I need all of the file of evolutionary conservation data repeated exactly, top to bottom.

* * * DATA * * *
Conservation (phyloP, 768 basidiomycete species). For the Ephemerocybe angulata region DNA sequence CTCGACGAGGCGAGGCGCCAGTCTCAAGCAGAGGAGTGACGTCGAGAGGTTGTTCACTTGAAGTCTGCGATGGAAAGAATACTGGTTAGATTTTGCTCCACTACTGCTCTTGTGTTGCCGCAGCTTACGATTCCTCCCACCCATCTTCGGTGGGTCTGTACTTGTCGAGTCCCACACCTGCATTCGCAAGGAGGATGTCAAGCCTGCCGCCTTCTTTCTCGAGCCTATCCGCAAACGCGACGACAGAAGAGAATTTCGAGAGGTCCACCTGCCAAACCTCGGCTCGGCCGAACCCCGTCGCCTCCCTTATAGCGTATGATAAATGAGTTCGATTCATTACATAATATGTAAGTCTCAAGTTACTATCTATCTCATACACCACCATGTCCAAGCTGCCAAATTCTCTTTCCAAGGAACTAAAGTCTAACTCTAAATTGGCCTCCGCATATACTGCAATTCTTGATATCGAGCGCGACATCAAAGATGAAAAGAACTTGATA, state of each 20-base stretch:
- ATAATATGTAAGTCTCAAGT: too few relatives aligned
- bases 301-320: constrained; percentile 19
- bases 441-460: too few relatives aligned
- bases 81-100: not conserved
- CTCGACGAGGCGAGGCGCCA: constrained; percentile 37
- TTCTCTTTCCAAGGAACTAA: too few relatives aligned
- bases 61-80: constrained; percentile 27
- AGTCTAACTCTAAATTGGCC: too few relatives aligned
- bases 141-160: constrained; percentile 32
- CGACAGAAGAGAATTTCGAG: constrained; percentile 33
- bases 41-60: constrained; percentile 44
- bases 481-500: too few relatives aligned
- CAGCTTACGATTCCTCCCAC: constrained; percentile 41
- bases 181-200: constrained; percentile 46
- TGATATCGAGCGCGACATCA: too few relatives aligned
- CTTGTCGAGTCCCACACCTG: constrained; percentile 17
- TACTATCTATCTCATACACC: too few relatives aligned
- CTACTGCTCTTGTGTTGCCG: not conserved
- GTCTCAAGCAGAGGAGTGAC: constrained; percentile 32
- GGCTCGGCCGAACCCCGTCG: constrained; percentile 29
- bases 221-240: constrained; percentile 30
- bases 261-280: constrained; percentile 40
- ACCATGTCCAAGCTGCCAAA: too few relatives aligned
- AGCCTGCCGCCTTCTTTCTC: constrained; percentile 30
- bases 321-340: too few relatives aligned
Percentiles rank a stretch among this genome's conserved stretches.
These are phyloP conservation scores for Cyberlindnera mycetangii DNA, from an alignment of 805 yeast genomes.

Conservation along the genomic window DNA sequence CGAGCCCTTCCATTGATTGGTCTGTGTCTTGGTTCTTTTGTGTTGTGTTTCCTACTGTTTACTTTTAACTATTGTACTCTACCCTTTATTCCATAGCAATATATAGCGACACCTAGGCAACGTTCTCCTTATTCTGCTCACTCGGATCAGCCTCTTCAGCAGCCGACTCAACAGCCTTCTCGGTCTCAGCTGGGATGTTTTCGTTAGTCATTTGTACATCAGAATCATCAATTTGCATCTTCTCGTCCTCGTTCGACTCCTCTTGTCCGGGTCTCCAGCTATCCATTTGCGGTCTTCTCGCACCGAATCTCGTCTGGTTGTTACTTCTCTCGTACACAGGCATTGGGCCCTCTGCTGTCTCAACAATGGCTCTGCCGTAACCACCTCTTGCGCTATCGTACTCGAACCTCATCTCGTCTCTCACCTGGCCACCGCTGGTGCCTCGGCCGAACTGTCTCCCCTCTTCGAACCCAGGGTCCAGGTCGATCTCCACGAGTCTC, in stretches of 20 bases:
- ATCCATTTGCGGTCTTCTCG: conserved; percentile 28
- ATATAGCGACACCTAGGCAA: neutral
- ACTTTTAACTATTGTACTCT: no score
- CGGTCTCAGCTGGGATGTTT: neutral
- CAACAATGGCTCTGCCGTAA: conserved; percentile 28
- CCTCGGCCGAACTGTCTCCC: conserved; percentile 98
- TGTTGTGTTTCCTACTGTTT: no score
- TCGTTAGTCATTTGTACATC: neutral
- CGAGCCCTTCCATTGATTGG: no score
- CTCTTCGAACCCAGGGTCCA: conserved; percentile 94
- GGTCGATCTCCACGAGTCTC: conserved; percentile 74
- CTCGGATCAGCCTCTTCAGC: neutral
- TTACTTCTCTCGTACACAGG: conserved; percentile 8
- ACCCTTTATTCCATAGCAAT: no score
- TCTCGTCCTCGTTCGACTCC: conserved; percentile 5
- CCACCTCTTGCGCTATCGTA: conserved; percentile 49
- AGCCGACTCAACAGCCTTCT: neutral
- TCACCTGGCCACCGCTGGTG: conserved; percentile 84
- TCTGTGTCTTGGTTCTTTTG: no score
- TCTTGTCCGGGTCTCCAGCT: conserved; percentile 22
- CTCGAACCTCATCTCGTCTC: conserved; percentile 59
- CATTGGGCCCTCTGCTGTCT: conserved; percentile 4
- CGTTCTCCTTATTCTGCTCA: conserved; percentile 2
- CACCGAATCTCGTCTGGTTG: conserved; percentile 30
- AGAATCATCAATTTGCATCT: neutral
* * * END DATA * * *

Conservation (phyloP, 768 basidiomycete species). For the Ephemerocybe angulata region DNA sequence CTCGACGAGGCGAGGCGCCAGTCTCAAGCAGAGGAGTGACGTCGAGAGGTTGTTCACTTGAAGTCTGCGATGGAAAGAATACTGGTTAGATTTTGCTCCACTACTGCTCTTGTGTTGCCGCAGCTTACGATTCCTCCCACCCATCTTCGGTGGGTCTGTACTTGTCGAGTCCCACACCTGCATTCGCAAGGAGGATGTCAAGCCTGCCGCCTTCTTTCTCGAGCCTATCCGCAAACGCGACGACAGAAGAGAATTTCGAGAGGTCCACCTGCCAAACCTCGGCTCGGCCGAACCCCGTCGCCTCCCTTATAGCGTATGATAAATGAGTTCGATTCATTACATAATATGTAAGTCTCAAGTTACTATCTATCTCATACACCACCATGTCCAAGCTGCCAAATTCTCTTTCCAAGGAACTAAAGTCTAACTCTAAATTGGCCTCCGCATATACTGCAATTCTTGATATCGAGCGCGACATCAAAGATGAAAAGAACTTGATA, state of each 20-base stretch:
- ATAATATGTAAGTCTCAAGT: too few relatives aligned
- bases 301-320: constrained; percentile 19
- bases 441-460: too few relatives aligned
- bases 81-100: not conserved
- CTCGACGAGGCGAGGCGCCA: constrained; percentile 37
- TTCTCTTTCCAAGGAACTAA: too few relatives aligned
- bases 61-80: constrained; percentile 27
- AGTCTAACTCTAAATTGGCC: too few relatives aligned
- bases 141-160: constrained; percentile 32
- CGACAGAAGAGAATTTCGAG: constrained; percentile 33
- bases 41-60: constrained; percentile 44
- bases 481-500: too few relatives aligned
- CAGCTTACGATTCCTCCCAC: constrained; percentile 41
- bases 181-200: constrained; percentile 46
- TGATATCGAGCGCGACATCA: too few relatives aligned
- CTTGTCGAGTCCCACACCTG: constrained; percentile 17
- TACTATCTATCTCATACACC: too few relatives aligned
- CTACTGCTCTTGTGTTGCCG: not conserved
- GTCTCAAGCAGAGGAGTGAC: constrained; percentile 32
- GGCTCGGCCGAACCCCGTCG: constrained; percentile 29
- bases 221-240: constrained; percentile 30
- bases 261-280: constrained; percentile 40
- ACCATGTCCAAGCTGCCAAA: too few relatives aligned
- AGCCTGCCGCCTTCTTTCTC: constrained; percentile 30
- bases 321-340: too few relatives aligned
Percentiles rank a stretch among this genome's conserved stretches.
These are phyloP conservation scores for Cyberlindnera mycetangii DNA, from an alignment of 805 yeast genomes.

Conservation along the genomic window DNA sequence CGAGCCCTTCCATTGATTGGTCTGTGTCTTGGTTCTTTTGTGTTGTGTTTCCTACTGTTTACTTTTAACTATTGTACTCTACCCTTTATTCCATAGCAATATATAGCGACACCTAGGCAACGTTCTCCTTATTCTGCTCACTCGGATCAGCCTCTTCAGCAGCCGACTCAACAGCCTTCTCGGTCTCAGCTGGGATGTTTTCGTTAGTCATTTGTACATCAGAATCATCAATTTGCATCTTCTCGTCCTCGTTCGACTCCTCTTGTCCGGGTCTCCAGCTATCCATTTGCGGTCTTCTCGCACCGAATCTCGTCTGGTTGTTACTTCTCTCGTACACAGGCATTGGGCCCTCTGCTGTCTCAACAATGGCTCTGCCGTAACCACCTCTTGCGCTATCGTACTCGAACCTCATCTCGTCTCTCACCTGGCCACCGCTGGTGCCTCGGCCGAACTGTCTCCCCTCTTCGAACCCAGGGTCCAGGTCGATCTCCACGAGTCTC, in stretches of 20 bases:
- ATCCATTTGCGGTCTTCTCG: conserved; percentile 28
- ATATAGCGACACCTAGGCAA: neutral
- ACTTTTAACTATTGTACTCT: no score
- CGGTCTCAGCTGGGATGTTT: neutral
- CAACAATGGCTCTGCCGTAA: conserved; percentile 28
- CCTCGGCCGAACTGTCTCCC: conserved; percentile 98
- TGTTGTGTTTCCTACTGTTT: no score
- TCGTTAGTCATTTGTACATC: neutral
- CGAGCCCTTCCATTGATTGG: no score
- CTCTTCGAACCCAGGGTCCA: conserved; percentile 94
- GGTCGATCTCCACGAGTCTC: conserved; percentile 74
- CTCGGATCAGCCTCTTCAGC: neutral
- TTACTTCTCTCGTACACAGG: conserved; percentile 8
- ACCCTTTATTCCATAGCAAT: no score
- TCTCGTCCTCGTTCGACTCC: conserved; percentile 5
- CCACCTCTTGCGCTATCGTA: conserved; percentile 49
- AGCCGACTCAACAGCCTTCT: neutral
- TCACCTGGCCACCGCTGGTG: conserved; percentile 84
- TCTGTGTCTTGGTTCTTTTG: no score
- TCTTGTCCGGGTCTCCAGCT: conserved; percentile 22
- CTCGAACCTCATCTCGTCTC: conserved; percentile 59
- CATTGGGCCCTCTGCTGTCT: conserved; percentile 4
- CGTTCTCCTTATTCTGCTCA: conserved; percentile 2
- CACCGAATCTCGTCTGGTTG: conserved; percentile 30
- AGAATCATCAATTTGCATCT: neutral